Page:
To follow up on our previous blog, “Wal-Mart and Investors Contest Privileged Docs Regarding Bribery Scandal,” Wal-Mart Stores Inc. (“Wal-Mart” or the “Company”) has urged U.S. District Court Judge Susan Hickey to reverse her decision earlier this month that would allow shareholders to depose and gather documents from Ronald Halter, a former FBI investigator hired by Wal-Mart to look into the allegations that its Mexican operation ran on bribes.
The shareholders are led by the City of Pontiac General Employees’ Retirement System (“PGERS”), which is a retirement fund. PGERS is seeking to recover damages related to the fall in stock price that occurred in response to the report published by The New York Times on April 21, 2012 accusing Wal-Mart of using bribes to fuel its growth in Mexico, and by attempting to cover up the findings from its internal investigation into the matter. Accordingly, Wal-Mart allegedly misled investors by not disclosing the extent of the bribery in a report filed by the Company with the U.S. Securities and Exchange Commission in December 2011.
On May 5, 2017, Judge Hickey concluded that Halter’s reports on Wal-Mart’s Mexican operations “simply recounted facts” and were not protected by attorney-client privilege or work product privilege, which would allow PGERS to depose and gather documents from him. Judge Hickey also pointed to the fact that the Company failed to file an affidavit in order to establish privilege. Wal-Mart, however, said it would be “manifestly unfair” for its leaked documents to wind up in the plaintiffs’ hands simply because it did not file an affidavit. The Company has said that the exposure of the documents could spook the members of its audit committee, and that competitors could get a leg-up from the internal communications at issue.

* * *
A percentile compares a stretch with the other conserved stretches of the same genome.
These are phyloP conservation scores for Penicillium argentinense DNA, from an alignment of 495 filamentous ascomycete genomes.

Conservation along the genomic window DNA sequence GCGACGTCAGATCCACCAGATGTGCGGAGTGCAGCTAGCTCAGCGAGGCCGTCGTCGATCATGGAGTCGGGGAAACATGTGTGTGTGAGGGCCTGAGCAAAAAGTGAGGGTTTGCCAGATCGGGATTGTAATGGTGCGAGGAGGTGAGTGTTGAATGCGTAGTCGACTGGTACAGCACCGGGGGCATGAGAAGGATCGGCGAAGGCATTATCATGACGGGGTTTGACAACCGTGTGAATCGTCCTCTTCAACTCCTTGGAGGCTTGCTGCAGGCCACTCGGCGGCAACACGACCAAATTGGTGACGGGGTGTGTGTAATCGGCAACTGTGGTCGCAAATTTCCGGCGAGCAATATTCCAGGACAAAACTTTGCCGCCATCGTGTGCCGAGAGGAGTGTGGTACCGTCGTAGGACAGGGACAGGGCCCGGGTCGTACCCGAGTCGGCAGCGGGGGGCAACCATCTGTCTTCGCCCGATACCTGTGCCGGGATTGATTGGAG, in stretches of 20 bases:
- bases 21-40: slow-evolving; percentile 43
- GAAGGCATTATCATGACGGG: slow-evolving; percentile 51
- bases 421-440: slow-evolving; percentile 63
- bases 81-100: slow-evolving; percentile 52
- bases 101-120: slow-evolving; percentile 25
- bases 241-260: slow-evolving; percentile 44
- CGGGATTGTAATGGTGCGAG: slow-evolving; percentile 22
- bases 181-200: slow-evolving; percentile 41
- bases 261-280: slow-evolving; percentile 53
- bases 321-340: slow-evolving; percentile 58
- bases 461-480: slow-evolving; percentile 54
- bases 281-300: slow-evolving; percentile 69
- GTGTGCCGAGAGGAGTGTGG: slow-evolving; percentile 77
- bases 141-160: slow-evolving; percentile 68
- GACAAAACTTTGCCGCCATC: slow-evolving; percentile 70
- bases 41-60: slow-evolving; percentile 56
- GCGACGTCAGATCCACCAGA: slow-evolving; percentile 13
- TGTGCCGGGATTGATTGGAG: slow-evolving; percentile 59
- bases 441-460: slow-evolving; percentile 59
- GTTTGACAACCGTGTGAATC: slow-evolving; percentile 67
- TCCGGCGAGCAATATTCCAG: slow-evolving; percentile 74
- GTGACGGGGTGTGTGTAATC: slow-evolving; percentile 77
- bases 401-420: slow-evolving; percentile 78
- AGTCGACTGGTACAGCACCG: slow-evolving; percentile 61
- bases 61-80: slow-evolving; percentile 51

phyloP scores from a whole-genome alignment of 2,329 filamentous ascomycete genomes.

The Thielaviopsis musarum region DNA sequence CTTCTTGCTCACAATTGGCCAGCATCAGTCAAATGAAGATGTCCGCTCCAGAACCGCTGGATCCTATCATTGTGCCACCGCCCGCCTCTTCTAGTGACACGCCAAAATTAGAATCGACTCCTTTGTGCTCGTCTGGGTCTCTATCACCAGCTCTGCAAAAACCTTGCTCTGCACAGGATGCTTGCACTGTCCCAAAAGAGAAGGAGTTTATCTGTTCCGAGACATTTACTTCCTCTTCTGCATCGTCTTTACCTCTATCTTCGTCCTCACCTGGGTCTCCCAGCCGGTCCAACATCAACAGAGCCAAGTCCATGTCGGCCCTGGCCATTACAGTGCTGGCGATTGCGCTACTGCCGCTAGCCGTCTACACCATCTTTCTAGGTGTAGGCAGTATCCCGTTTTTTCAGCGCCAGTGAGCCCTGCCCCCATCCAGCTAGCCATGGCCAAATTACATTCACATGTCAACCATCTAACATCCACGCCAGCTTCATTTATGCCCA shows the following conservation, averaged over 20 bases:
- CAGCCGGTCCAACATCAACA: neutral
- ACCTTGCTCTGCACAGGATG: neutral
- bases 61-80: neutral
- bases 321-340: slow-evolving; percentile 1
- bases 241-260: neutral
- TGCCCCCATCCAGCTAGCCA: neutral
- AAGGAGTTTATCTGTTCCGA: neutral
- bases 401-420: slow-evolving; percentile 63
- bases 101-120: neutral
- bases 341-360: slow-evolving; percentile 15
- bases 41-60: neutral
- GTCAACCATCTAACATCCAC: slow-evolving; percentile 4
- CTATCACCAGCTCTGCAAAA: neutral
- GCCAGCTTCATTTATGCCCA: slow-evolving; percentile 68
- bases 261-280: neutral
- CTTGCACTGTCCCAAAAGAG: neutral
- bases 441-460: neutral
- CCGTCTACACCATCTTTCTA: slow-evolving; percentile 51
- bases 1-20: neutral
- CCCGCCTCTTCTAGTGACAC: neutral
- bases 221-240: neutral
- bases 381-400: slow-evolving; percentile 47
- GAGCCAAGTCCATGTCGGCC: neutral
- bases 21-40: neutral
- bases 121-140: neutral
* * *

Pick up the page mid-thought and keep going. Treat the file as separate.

Two weeks after Judge Hickey’s order, PGERS accused Wal-Mart of unjustly delaying the proceedings, asking the Court to sanction Wal-Mart $1,000 on the first day it was late in turning over Halter’s documents, $2,000 on the second day, and so on. The shareholders equated the Company’s actions to “obstructionism,” and called attention to the fact that the case was progressing quite slowly.
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Barstow, David. “Vast Mexico Bribery Case Hushed Up by Wal-Mart After Top-Level Struggle.” The New York Times. Last modified on April 21, 2012.
Hays, Kali. “Wal-Mart Investor Seeks Class Cert. In Mexico Bribery Suit.” Law360. Last modified on November 4, 2015.
Newsham, Jack. “Wal-Mart CEO Can Be Deposed In Mexico Bribery Case.” Law360. Last modified on May 11, 2017.
Newsham, Jack. “Wal-Mart Pushes Court To Protect Bribe Investigators’ Notes.” Law360. Last modified on May 23, 2017.